Then the ride. And wow, what a beast of a ride.
In transition people were chattering nervously about the weather. Everyone was putting on extra layers. I put on my Chestnut Tree House jersey, and newly-bought sleeves, and the only gloves I’d brought (sadly just fingerless), and set off.
Riding in the rain and 40mph gusts
Ironman Wales is famous for its hills, and for sure it was one steep climb after another, and another, and another… totalling 8,000ft. But the thing that made it brutal was the 40mph gusts and regular driving rain. It was a repeated slog uphill followed by a slow careful descent. Every leaf-covered winding downhill, every skid pan corner, every feed station made me fear a repeat of Bolton. I wasn’t prepared to take risks so I used the brakes a lot, and stopped at every feed station. As a result the ride averaged just 14.3mph. Not cool, but who cares.
The hills never seemed to end and my legs grew more and more tired and achy. Towards the end of the loop was the toughest climb of all – but it was in the crowded streets outside Tenby. On the first loop this was incredible. The barriers were close together and the cyclist rode through a narrow gap enclosed by crowds who were literally screaming encouragement as we stood on our pedals. The second loop wasn’t as crowded because of the weather, but my legs were on fire with lactic acid. When it was done I could enjoy the last few small climbs as I approached Tenby town centre.
As I eased carefully into transition, I joined the many lovely friends and family tracking me online in breathing a MASSIVE sigh of relief. All that stood between me and my goal was a run. It might take a while, it would certainly hurt, but surely nothing could prevent me achieving my goal now.
I spent a fair while in transition changing out of my bike kit, drying, putting on lovely warm dry socks and shoes and taping up my Achilles. My legs were ruined. They were already screaming “stop and have a break” at me. But I knew I couldn’t rest – otherwise they’d seize up and I’d be done for.
So out I jogged. Here we go! Just keep running!
The first loop was the most painful
I saw Sara just outside transition and shouted “that hurt, that really hurt” at her, and those I hoped she’d share the video with online. By this time she was communicating regularly with not just my Mum and daughter, but also loads of Tuffs including Wardy.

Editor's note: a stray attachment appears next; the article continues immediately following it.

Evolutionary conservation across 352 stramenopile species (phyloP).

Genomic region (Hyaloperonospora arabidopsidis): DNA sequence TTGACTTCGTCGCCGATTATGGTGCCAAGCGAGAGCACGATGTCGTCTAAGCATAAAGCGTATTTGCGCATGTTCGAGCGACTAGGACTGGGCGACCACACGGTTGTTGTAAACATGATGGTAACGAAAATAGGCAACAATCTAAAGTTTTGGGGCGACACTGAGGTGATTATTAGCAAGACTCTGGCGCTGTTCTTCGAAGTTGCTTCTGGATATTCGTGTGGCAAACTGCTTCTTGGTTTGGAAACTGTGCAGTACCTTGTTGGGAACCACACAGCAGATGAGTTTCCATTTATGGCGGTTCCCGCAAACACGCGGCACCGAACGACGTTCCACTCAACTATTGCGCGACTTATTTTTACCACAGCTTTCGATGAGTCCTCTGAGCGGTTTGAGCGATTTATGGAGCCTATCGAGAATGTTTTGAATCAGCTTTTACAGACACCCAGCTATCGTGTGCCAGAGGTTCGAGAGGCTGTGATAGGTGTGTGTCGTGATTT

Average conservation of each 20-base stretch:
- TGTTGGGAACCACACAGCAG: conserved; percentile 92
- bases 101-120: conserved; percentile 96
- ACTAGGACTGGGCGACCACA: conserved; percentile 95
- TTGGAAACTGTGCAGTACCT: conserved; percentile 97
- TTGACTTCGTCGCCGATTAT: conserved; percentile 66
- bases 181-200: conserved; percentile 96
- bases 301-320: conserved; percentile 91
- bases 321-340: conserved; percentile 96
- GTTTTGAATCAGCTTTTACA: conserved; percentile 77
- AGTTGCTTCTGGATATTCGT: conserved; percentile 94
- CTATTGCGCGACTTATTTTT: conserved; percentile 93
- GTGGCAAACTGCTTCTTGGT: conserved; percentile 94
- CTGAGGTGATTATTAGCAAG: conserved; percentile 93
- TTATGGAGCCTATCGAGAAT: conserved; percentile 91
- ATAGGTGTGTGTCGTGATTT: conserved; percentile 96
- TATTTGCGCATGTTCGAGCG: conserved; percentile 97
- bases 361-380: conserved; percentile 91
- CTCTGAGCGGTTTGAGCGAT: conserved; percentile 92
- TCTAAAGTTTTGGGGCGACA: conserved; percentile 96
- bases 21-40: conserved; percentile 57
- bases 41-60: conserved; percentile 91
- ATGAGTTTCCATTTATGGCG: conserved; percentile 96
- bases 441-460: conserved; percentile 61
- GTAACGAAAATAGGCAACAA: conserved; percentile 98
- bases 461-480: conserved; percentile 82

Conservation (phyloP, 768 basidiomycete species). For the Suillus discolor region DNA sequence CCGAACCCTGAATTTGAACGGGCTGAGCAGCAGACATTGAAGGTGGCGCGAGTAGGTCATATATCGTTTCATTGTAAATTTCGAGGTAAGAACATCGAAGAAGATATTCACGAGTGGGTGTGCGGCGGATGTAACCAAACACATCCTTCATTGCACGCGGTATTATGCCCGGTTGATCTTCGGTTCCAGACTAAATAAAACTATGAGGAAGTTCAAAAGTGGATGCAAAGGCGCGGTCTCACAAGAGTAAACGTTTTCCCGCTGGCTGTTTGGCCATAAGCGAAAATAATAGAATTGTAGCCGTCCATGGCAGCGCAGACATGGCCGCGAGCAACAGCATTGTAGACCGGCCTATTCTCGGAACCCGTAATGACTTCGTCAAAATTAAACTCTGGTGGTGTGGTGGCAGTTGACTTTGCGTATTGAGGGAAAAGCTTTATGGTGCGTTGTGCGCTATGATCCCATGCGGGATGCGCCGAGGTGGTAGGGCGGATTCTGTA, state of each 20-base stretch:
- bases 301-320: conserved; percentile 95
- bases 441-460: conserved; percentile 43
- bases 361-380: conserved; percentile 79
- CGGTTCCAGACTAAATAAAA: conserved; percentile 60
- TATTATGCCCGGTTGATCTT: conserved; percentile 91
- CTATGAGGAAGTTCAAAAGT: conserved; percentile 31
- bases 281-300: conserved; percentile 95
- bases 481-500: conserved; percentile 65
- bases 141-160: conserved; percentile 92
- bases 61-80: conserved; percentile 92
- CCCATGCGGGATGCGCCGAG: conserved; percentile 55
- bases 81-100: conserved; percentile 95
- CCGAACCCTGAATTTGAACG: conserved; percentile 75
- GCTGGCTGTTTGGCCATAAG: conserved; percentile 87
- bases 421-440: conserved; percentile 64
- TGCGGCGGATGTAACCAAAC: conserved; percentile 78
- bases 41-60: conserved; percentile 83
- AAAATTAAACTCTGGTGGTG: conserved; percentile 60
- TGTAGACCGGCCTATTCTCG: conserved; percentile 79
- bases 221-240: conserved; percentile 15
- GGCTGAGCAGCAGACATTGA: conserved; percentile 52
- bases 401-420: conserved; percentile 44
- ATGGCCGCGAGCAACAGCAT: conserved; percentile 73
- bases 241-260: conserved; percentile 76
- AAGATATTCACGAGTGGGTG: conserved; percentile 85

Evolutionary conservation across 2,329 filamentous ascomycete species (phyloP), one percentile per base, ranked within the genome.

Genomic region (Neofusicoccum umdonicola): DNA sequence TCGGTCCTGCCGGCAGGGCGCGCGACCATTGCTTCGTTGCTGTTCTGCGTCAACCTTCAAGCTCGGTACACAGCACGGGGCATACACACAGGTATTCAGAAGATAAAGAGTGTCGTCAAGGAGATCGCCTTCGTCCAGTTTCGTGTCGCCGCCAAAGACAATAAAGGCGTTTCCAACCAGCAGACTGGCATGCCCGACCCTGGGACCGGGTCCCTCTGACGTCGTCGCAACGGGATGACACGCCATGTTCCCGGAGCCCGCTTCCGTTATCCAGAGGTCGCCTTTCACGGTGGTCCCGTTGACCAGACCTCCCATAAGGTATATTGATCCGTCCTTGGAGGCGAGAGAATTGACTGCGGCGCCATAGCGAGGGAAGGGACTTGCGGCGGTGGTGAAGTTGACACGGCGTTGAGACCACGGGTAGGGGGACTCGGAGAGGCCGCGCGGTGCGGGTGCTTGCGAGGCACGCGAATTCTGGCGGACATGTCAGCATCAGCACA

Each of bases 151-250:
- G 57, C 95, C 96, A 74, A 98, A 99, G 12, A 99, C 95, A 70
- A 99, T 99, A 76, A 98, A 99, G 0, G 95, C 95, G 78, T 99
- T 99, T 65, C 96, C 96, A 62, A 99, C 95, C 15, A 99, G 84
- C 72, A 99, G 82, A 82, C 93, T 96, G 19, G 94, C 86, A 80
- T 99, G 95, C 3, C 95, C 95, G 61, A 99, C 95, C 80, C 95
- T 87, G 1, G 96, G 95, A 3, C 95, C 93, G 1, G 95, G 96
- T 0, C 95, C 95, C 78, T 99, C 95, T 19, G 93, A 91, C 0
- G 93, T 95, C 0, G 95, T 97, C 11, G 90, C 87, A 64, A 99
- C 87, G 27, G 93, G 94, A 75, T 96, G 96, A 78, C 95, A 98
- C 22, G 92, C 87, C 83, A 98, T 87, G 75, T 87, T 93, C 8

Just to stress how tough this course was, the run began with a two-mile climb. It wasn’t steep but it just went on and on. At the first feed station I was told “the first loop is the worst”. She was right. After the climb I went down a bit then uphill some more to collect my first wrist band, then the fun bit was the downhill and run through almost every road in the beautiful crowd-lined streets of central Tenby. The second and third loops were ok, just ticking off the miles. Not as bad as the first for sure. Then on the fourth loop the legs started hurting a lot as I went up the long climb for the last time.
The fourth lap seemed to go on forever. On the one hand running through the town for the last time and in the dark was wonderful, and I should have savoured it. On the other hand, the pain in my legs and exhaustion after approaching 14 hours of intense exercise was taking its toll. So when I approached the final few hundred metres and the sign said right turn for another lap, left for finish, I took great pleasure in turning left.
I did as I was instructed in the briefing and pointed at my number badge in the hope that they will do the announcement. Sadly there had been a computer glitch and all I got was some half-hearted mention of my name but I didn’t get the big “Chris Robinson, you are an Ironman”. But that was OK, it didn’t seem so important now. I just enjoyed the red carpet and the experience of being on the other side of the finish arch.
I celebrated momentarily and limped into the recovery marquee
The food in the marquee didn’t look appetising so I just grabbed some fruit, got my T-shirt, and sat for a bit. Then I caught sight of Sara and rushed out for a long-awaited hug. Before long we were driving home.
On the journey home I heard that Martin had sadly had to pull out of the race due to a knee pain. I felt awful for him. He was now experiencing the terrible disappointment I felt at Bolton.
Finally at 3 AM we arrived home and could collapse. What a day.
For the next twenty-four hours I was showered with lovely messages from my fellow Tuffs. I also found out just how many were tracking me and sharing updates throughout the race. It was incredible. Thank you!
PS So far I have raised over £1,000 for Chestnut Tree House. Another thank you to those who kindly sponsored me.